Megan is an Associate and Architect here at Finegold Alexander, offering a technical and detail-oriented approach with significant experience in all stages of architectural design and construction administration. She is skilled in leading and managing teams for large and complicated projects such as educational institutions, mixed-use developments, hospitality buildings, and sports arenas. She graduated magna cum laude from Syracuse University School of Architecture with a Bachelor of Architecture and a minor in English and Textual Studies. Megan is also a co-chair for the Justice, Equity, Diversity, and Inclusion (JEDI) Committee at the Association for Learning Environments New England Chapter. The JEDI committee mission is to ensure that every A4LE member and community they serve are provided the opportunity to obtain tools and knowledge to understand the importance, value, and benefits of a diverse and equitable Association. Megan sat with us to share her initial inspirations for pursuing architecture and gave insight into how she works through the design process.
Q:What inspired you to become an architect?
M: I have a vivid memory of touring a middle/high school with my older brother when I was eight years old. Not much of the tour stood out, until we got to the art room with the rows of drafting tables. I saw the tables, asked what they were for, and after hearing the answer, decisively told my parents that I wanted to be an architect. I eventually attended the same school and counted down the years until I could take the architectural drafting courses. It was love at first class – combining my love of drawing with creating space, understanding scale, and thinking in three dimensions.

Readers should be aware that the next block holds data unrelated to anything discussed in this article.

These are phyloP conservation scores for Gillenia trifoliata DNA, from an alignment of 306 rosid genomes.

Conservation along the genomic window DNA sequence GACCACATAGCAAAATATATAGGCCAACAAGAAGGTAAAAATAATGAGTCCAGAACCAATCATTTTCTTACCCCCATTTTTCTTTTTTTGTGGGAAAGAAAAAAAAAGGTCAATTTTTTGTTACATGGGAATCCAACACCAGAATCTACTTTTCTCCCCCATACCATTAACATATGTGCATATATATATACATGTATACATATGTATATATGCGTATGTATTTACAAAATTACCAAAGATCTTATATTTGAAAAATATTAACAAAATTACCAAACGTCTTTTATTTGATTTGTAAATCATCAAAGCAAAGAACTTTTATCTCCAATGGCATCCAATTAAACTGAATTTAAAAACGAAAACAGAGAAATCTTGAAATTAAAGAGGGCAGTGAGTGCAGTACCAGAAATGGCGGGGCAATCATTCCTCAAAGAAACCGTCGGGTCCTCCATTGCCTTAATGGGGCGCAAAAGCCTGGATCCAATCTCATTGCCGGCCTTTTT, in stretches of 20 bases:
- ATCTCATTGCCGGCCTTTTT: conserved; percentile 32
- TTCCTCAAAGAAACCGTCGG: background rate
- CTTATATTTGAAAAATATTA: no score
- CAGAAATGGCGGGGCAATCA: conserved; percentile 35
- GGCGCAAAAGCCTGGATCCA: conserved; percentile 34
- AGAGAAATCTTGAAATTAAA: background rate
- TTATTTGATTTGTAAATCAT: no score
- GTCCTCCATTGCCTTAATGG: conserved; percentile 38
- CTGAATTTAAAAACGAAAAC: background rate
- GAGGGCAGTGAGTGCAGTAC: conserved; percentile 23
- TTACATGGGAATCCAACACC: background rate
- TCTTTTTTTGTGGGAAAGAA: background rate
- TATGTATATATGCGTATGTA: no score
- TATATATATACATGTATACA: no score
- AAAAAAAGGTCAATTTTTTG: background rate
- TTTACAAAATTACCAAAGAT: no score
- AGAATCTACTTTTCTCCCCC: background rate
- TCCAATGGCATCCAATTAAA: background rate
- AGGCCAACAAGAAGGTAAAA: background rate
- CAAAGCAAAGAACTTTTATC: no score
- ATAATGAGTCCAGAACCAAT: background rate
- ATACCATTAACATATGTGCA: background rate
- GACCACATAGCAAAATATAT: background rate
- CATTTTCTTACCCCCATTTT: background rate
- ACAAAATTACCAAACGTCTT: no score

Q: Why did you originally want to be involved in the A4LE JEDI program?
M: A4LE is a fantastic organization focused on bettering the learning experience and learning spaces, and JEDI (Justice, Equity, Diversity, and Inclusion) is integral to the organization’s mission. Becoming co-chair was an opportunity to get more involved with JEDI-focused discussions in our educational community.
Q: How is it going being a co-chair on the JEDI committee?
M: Erin Flaherty and I have had a lot of thought-provoking discussions within our chapter, and with JEDI groups from other A4LE chapters. We’re hoping to engage with the greater New England community to understand the important issues that affect our community members, and how design can work toward improving the learning experience and learning spaces.
Q: If you could give advice to a young designer what would you say?
M: Embrace your curiosity, ask questions, and connect with other professionals. Sometimes it can feel intimidating to ask questions and reach out to leaders in the industry, but the architectural world is a tightknit community that embraces mentoring emerging professionals.
Q: Do you have any guiding design principles in your process?
M: On a macro scale, during the design process, I always want to understand how the decisions we make relate to or support the design idea. On a micro scale – how are these design decisions constructed? Although a decision may appear related to the bigger idea, if it is unrealistic and non-buildable, it ultimately needs to be reconsidered because it isn’t supporting the project design.
Q: Do you have a favorite city to visit for architecture?
M: Is it possible to pick just one? Whenever I travel, I love researching the local architecture, and planning my trip around exploring. I’ve dragged my non-architect friends to a Frank Lloyd Wright house outside of St. Louis, although usually my husband is my partner in exploring. I’ve turned him into an architectural enthusiast! It’s hard to choose a favorite, especially when there is still so much to see!
Q: Do you have a favorite building or perhaps a favorite architect?
M: The MIT Chapel by Saarinen. I love the entire experience of the space.